Efficacy of Pre-Operative Antibiotic Therapy in Pediatric Supracondylar Fractures Treated with Closed Reduction and Percutaneous K-Wire Fixation
Etasha M Bhatt, MD1; Bradley M Kruckeberg, BA1; Taylor J Ridley, MD1; Deborah S Quanbeck, MD2; Alison N Schiffern, MD2
1University of Minnesota, Minneapolis, MN; 2Gillette Children's Specialty Healthcare, St.
Background: Controversy exists surrounding antibiotic use in the setting of supracondylar humerus (SCH) fractures treated with closed reduction and percutaneous k-wire fixation (CRPP). While the reported rate of infection in the literature is low, surgeons frequently administer pre-operative antibiotics. The purpose of this study was to retrospectively review antibiotic use and infection rates in children with SCH fractures treated with CRPP. It was hypothesized that antibiotic administration will not affect infection rates following this procedure.
Methods: Following IRB approval, a retrospective review was conducted of 899 patients with SCH fractures treated with CRPP at one institution between 2006 and 2015. Patient demographics, antibiotic administration and follow-up data were reviewed in 223 patients were reviewed for provisional analysis and reporting.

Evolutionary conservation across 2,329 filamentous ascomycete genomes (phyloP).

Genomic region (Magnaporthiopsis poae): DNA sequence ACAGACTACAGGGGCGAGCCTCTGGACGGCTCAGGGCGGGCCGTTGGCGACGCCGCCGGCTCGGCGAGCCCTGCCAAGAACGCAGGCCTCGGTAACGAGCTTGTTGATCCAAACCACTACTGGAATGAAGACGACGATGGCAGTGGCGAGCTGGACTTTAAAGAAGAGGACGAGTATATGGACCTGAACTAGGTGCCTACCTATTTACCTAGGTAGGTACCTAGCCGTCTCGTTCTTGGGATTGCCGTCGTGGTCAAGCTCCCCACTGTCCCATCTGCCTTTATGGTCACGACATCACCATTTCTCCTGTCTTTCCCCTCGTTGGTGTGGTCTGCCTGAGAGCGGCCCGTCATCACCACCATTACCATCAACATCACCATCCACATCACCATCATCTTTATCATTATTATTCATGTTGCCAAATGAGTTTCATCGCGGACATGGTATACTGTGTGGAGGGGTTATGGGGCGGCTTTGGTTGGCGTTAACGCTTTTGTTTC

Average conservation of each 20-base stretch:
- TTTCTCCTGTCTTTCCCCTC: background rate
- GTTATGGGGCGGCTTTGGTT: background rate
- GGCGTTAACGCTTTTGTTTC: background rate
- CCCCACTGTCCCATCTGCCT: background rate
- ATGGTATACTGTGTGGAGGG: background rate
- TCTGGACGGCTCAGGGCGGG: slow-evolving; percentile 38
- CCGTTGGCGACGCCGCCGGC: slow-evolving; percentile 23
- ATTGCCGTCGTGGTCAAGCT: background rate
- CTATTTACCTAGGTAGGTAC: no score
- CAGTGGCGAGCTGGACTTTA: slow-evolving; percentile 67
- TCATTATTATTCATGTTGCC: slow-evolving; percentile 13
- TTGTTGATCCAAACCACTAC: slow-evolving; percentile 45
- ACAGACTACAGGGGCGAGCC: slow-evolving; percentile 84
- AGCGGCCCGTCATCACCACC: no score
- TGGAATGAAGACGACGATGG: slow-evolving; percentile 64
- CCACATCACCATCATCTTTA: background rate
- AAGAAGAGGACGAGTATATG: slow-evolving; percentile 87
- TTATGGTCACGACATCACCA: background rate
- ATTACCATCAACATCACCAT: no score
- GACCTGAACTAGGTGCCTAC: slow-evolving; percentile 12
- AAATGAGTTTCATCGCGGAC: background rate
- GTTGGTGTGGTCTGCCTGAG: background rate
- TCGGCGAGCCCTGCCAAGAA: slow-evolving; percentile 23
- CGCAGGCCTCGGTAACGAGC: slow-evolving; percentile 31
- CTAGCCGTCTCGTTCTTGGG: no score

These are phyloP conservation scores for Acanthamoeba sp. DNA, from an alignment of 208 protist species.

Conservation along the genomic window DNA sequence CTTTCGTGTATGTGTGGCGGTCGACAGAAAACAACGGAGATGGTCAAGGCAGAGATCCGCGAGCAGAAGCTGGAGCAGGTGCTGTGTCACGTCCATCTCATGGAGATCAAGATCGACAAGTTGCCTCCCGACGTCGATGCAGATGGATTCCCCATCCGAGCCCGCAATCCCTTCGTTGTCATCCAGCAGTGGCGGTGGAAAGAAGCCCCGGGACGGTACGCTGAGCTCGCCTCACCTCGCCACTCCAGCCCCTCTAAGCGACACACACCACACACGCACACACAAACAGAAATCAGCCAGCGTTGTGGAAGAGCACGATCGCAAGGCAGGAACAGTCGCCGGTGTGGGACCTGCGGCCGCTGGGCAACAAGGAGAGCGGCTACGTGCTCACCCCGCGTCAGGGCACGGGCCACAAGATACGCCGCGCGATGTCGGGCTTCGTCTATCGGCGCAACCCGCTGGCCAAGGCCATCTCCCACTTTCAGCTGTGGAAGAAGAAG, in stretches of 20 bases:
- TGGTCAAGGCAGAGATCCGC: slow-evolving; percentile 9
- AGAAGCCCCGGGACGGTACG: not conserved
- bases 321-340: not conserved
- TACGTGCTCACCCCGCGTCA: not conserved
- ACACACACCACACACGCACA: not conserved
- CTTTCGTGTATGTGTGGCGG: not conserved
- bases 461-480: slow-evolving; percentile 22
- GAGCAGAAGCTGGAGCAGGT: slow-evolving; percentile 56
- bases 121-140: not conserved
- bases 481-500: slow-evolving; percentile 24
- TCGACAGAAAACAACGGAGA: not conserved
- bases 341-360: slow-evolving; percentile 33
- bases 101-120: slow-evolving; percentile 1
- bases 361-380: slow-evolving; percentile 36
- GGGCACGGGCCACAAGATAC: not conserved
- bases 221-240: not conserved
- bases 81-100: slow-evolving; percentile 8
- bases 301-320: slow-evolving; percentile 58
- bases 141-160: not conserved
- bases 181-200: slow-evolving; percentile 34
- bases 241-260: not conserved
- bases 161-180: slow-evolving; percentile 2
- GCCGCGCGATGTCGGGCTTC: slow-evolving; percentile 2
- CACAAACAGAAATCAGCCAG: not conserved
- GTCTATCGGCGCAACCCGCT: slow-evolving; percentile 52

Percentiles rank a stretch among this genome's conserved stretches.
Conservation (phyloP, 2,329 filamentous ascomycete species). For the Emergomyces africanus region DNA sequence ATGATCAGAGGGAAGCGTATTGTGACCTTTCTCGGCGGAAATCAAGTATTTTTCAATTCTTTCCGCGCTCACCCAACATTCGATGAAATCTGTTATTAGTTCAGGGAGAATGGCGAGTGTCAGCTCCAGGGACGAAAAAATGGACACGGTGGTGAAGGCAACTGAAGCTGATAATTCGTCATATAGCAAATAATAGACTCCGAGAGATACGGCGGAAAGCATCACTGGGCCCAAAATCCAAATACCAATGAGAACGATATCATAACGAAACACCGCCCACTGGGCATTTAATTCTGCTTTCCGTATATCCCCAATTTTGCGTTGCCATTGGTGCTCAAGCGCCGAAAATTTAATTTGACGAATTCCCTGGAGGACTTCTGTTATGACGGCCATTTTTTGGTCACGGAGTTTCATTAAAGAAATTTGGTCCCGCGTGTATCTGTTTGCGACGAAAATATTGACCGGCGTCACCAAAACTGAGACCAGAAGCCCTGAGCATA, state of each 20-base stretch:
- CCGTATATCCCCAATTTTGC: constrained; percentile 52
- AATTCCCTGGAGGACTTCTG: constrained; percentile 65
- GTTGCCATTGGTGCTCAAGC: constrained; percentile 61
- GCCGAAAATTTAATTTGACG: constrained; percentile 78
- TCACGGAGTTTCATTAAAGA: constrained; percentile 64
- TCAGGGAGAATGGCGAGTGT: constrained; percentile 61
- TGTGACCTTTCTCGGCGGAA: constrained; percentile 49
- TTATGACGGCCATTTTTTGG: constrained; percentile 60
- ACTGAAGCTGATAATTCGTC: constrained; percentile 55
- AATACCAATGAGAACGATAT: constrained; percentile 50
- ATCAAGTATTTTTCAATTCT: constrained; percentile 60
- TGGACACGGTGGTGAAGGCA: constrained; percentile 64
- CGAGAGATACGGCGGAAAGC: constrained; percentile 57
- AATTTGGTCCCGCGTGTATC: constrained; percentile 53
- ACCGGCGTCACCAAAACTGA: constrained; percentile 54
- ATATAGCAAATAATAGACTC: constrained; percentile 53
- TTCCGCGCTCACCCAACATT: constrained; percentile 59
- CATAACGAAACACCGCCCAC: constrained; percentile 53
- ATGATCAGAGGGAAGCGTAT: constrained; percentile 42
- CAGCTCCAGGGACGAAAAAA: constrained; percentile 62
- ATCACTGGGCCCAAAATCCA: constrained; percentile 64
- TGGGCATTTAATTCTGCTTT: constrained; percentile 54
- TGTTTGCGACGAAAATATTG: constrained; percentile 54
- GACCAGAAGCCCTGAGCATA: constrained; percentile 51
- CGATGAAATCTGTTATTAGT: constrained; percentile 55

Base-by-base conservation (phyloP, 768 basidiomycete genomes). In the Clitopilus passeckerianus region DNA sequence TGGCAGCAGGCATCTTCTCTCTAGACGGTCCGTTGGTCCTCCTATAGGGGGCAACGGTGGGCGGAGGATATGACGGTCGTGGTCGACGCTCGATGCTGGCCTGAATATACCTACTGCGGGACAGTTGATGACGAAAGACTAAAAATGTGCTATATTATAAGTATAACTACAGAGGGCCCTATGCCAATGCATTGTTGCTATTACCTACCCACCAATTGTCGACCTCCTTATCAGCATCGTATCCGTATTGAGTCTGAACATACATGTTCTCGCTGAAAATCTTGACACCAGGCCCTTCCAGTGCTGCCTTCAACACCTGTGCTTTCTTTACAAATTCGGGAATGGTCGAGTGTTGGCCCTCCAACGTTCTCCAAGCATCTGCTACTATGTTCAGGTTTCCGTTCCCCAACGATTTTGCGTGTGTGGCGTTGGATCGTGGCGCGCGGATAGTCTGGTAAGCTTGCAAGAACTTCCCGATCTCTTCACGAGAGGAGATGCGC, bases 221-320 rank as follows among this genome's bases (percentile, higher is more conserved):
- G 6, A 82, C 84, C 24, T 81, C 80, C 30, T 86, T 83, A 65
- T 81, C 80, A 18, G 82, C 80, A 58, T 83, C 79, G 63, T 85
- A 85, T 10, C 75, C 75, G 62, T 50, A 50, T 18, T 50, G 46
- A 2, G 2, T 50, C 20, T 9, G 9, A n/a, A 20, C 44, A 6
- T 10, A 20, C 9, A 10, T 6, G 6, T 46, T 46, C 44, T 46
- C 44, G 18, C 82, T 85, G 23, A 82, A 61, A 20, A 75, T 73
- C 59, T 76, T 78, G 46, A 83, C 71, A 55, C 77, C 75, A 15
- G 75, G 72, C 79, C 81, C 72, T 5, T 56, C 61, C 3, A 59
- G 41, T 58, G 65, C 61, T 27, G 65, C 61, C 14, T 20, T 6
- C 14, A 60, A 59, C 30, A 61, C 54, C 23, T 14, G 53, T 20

Results: Of 223 patients, 132 patients received antibiotics preoperatively and 91 patients did not. The infection rate in the group that received pre-operative antibiotics was 1.5% (n=2) and 3.3% (n=3) in the group that did not receive pre-operative antibiotics. The overall infection rate was 2.2%. In review of the 5 infections treated with oral antibiotics, 2 of the 5 patients' casts were removed early by family (n=1) or were removed early due to water exposure (n=1). Signs of infection for those five patients included, fever (n=1), edema (n=2) inflammation at pin site (n=4) and clear drainage (n=1). All of the infections were superficial and successfully treated with oral antibiotics only.
Discussion/Conclusion: Preliminary results of SCH fractures treated with CRPP at one institution demonstrated that perioperative antibiotic administration had no effect on the rate of infection (p=0.40). This data is consistent with the current literature. Despite these trends, many surgeons continue to administer prophylactic antibiotics for CRPP of SCH fractures. Even within this institution, there is inconsistent administration of perioperative antibiotics among surgeons. Continued review of remaining patient cohort is needed for improved study power and analysis.
Back to 2018 ePosters